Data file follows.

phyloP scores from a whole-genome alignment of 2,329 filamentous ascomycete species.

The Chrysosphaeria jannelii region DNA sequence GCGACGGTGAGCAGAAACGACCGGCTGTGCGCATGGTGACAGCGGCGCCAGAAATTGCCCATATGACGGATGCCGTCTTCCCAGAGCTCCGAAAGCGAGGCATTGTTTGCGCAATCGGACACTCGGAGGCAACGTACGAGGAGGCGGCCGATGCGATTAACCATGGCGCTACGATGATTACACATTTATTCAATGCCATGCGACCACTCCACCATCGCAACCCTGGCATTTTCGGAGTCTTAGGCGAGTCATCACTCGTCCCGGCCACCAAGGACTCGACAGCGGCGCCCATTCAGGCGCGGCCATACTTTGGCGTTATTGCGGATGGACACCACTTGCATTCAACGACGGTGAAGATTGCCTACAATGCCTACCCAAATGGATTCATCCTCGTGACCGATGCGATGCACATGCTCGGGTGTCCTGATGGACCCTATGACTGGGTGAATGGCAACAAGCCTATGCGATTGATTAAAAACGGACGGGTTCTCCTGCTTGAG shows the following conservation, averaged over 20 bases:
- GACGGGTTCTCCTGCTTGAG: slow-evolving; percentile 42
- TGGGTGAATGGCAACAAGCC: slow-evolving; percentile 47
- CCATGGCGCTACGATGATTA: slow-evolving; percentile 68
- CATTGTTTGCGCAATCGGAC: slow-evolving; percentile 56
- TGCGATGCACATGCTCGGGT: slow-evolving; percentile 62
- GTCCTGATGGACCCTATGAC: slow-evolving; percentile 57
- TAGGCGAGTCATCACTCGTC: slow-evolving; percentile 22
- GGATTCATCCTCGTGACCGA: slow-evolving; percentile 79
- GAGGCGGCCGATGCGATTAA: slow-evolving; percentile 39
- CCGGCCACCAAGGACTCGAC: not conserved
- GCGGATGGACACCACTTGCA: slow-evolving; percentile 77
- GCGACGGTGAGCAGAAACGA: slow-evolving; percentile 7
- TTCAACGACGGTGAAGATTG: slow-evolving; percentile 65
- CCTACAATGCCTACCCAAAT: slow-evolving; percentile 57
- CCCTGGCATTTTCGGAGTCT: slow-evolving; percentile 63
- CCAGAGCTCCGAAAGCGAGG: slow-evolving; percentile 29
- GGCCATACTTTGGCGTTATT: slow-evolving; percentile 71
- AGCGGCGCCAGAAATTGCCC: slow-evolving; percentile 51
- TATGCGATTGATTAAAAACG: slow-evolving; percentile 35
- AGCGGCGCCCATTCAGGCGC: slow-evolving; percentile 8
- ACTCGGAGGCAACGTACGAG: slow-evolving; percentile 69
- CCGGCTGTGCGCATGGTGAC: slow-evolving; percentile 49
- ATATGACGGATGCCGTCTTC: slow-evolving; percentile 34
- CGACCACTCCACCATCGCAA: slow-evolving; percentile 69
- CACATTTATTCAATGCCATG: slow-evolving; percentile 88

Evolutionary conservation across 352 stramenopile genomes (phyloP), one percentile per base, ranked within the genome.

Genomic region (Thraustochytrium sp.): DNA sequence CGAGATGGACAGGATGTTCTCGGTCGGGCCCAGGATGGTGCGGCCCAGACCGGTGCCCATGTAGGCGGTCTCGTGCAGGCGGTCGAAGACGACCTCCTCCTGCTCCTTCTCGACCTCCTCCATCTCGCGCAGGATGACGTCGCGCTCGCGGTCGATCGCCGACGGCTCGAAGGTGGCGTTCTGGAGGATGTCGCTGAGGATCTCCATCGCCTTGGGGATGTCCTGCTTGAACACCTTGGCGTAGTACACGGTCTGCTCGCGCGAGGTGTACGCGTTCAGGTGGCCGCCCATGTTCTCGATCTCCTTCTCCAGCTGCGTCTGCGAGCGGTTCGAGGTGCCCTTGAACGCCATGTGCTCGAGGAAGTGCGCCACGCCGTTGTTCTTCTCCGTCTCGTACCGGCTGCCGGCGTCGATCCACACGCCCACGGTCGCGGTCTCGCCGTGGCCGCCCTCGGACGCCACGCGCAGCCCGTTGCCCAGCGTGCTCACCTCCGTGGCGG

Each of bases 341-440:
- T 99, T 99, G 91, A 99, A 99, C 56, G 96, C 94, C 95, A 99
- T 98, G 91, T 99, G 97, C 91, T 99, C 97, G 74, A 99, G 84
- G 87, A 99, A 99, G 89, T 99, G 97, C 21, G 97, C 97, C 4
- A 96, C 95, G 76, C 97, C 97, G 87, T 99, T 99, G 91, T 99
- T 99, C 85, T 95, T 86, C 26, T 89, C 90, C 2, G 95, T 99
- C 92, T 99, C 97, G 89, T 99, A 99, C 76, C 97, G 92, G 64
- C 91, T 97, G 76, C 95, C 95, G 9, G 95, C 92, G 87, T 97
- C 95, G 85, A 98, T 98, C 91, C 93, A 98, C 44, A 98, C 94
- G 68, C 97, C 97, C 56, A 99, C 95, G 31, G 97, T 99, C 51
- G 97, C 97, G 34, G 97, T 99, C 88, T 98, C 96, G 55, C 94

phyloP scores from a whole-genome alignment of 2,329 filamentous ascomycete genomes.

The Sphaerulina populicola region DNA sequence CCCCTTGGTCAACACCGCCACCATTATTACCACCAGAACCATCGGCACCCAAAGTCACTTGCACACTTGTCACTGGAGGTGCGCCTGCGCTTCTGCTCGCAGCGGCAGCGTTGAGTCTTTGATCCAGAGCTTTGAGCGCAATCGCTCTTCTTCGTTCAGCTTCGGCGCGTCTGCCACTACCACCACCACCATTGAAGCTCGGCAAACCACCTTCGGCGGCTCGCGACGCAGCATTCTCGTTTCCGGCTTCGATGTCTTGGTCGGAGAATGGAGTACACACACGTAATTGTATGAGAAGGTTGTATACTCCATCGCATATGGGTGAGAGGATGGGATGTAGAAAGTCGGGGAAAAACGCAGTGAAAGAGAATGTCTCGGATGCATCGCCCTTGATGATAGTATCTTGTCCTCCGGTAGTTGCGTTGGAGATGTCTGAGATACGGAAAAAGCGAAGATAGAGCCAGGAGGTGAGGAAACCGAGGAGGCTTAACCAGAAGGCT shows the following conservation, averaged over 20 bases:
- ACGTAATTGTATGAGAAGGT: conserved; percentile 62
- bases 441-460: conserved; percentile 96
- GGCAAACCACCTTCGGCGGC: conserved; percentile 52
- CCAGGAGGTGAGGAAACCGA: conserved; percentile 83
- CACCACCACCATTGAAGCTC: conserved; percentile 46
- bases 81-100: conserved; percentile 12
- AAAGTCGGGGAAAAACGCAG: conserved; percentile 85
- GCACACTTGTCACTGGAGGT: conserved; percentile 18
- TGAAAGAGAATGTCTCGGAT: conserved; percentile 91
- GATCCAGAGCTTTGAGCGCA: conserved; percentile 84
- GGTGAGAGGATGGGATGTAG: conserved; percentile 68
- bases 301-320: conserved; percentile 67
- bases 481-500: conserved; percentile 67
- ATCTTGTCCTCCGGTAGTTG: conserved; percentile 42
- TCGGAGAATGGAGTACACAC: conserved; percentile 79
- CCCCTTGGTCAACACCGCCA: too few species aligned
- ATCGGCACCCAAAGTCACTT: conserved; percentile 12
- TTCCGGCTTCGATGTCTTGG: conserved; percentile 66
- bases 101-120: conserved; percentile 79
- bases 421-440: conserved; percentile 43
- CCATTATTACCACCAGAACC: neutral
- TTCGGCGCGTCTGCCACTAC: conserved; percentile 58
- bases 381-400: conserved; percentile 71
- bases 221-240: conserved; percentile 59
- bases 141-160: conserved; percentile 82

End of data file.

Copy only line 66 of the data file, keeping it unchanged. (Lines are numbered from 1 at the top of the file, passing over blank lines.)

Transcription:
- bases 221-240: conserved; percentile 59